WASHINGTON — Conservative organizers of National Day of Prayer-related events expressed disappointment that President Obama chose not to mark the day May 7 in the same elaborate fashion as his predecessor.
But some groups that support strong church-state separation applauded Obama for pulling back from the emphasis that President Bush placed on the event, which in recent years has come under fire for being dominated by conservative evangelicals. And at least one conservative Jewish leader also defended Obama’s decision.
Many Religious Right leaders have roundly criticized Obama for choosing not to observe the day with any sort of White House ceremony. “We are disappointed at the lack of emphasis on prayer on this National Day of Prayer,” said James Dobson in a Capitol Hill press conference with members of Congress to mark the event May 7.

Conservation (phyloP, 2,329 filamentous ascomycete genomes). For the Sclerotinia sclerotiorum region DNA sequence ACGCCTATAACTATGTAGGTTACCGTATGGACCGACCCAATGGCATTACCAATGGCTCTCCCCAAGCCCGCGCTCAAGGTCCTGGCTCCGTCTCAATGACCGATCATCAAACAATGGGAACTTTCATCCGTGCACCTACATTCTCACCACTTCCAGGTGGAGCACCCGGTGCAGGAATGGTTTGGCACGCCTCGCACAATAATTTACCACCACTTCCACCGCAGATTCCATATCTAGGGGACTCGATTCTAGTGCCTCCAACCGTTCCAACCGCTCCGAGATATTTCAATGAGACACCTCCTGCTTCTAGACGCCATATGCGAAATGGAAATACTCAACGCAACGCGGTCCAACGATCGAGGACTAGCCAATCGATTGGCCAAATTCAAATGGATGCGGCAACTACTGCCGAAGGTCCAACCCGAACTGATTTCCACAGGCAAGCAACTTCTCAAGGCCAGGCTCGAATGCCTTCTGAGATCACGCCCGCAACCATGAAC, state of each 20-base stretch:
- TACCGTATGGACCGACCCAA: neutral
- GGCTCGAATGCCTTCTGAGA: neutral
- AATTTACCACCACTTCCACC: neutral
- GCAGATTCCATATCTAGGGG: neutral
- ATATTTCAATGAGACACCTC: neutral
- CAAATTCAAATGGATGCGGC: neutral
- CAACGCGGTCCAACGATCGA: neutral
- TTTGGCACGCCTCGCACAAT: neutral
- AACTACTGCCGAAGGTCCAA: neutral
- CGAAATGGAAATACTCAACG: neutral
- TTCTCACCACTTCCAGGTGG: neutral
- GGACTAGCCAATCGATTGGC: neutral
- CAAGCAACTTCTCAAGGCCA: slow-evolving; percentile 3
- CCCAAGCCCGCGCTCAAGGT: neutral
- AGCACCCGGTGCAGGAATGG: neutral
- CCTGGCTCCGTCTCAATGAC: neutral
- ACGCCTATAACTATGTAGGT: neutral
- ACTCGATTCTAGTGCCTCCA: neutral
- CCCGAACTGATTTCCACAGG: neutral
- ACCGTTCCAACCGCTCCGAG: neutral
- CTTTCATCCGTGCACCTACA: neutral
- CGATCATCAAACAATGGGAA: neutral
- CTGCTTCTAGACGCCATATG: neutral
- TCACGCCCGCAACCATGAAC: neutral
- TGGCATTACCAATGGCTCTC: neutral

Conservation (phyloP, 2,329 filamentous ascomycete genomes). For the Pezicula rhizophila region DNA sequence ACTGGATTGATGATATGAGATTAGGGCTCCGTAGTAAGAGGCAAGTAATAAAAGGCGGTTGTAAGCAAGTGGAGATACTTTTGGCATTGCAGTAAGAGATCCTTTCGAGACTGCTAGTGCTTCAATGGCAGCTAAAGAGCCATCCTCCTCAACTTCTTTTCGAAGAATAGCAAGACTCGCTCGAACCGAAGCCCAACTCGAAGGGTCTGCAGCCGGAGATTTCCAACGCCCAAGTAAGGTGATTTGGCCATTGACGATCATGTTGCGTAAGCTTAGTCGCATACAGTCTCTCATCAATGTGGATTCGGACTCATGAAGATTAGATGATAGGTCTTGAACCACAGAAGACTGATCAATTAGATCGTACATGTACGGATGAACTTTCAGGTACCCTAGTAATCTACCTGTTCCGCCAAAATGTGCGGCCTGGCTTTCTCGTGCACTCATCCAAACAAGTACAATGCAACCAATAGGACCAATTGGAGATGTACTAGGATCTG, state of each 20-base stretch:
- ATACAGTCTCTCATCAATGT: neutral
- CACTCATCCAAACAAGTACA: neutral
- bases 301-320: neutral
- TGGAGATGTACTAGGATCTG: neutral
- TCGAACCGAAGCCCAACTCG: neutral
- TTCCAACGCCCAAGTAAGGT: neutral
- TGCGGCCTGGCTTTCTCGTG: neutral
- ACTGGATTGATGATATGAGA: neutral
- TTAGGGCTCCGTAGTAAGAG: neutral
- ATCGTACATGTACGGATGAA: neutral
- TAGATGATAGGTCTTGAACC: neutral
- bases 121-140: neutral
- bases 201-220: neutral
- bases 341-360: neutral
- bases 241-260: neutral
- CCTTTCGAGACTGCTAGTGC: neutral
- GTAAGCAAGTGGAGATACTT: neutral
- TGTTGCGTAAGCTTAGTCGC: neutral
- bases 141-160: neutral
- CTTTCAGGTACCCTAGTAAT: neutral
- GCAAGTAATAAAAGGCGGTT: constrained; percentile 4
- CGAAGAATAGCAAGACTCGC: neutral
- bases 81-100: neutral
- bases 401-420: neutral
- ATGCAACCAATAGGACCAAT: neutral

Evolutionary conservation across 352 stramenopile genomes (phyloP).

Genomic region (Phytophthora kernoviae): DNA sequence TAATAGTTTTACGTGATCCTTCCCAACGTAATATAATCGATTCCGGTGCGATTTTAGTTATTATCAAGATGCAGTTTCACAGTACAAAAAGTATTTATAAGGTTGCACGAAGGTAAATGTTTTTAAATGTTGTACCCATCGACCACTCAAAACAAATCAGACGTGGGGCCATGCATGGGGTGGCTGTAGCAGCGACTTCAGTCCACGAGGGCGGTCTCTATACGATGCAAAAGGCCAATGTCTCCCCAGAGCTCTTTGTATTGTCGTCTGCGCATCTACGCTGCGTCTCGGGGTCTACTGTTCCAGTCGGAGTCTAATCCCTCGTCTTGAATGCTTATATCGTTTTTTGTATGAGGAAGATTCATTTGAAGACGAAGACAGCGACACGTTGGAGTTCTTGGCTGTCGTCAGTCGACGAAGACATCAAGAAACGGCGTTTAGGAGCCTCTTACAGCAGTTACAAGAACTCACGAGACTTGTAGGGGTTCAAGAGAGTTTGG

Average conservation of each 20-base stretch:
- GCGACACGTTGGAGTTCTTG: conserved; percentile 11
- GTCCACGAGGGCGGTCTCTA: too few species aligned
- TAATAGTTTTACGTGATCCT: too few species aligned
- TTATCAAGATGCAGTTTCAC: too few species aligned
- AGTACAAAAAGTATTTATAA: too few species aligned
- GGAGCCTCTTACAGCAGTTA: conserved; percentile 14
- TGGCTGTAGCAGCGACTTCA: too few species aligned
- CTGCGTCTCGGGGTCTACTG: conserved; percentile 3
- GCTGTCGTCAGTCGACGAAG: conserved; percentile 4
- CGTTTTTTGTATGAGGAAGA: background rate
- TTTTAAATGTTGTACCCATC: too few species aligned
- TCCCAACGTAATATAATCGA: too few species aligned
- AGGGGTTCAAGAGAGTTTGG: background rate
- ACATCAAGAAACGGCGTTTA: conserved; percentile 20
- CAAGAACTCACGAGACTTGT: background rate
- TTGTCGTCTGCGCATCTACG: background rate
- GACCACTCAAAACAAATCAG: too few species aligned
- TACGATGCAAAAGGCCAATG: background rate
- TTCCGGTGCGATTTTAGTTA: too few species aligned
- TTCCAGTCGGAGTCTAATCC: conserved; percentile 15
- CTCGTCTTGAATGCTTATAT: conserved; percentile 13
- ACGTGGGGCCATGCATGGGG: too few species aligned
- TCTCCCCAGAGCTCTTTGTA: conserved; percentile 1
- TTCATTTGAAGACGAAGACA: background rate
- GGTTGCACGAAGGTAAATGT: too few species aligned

The Focus on the Family founder’s wife, Shirley, has long been the chairperson of the privately funded National Day of Prayer Task Force, which coordinates the Capitol Hill observance of the event as well as similar ceremonies around the country. Earlier, she issued her own statement expressing dismay that Obama did not plan anything resembling the prominent prayer-day observance that Bush held in the East Room of the White House each of his eight years in office.
Rep. Randy Forbes (R-Va.), who led the press conference following a lengthy prayer service in a House office building, said organizers were disappointed that the White House didn’t even send an official representative of the executive branch to the Capitol Hill ceremony
“I think the president missed a wonderful opportunity," he said.
Obama did, shortly after the Capitol Hill ceremony ended, issue the traditional proclamation marking the day.
“Let us remember those who came before us, and let us each give thanks for the courage and compassion shown by so many in this country and around the world,” he said.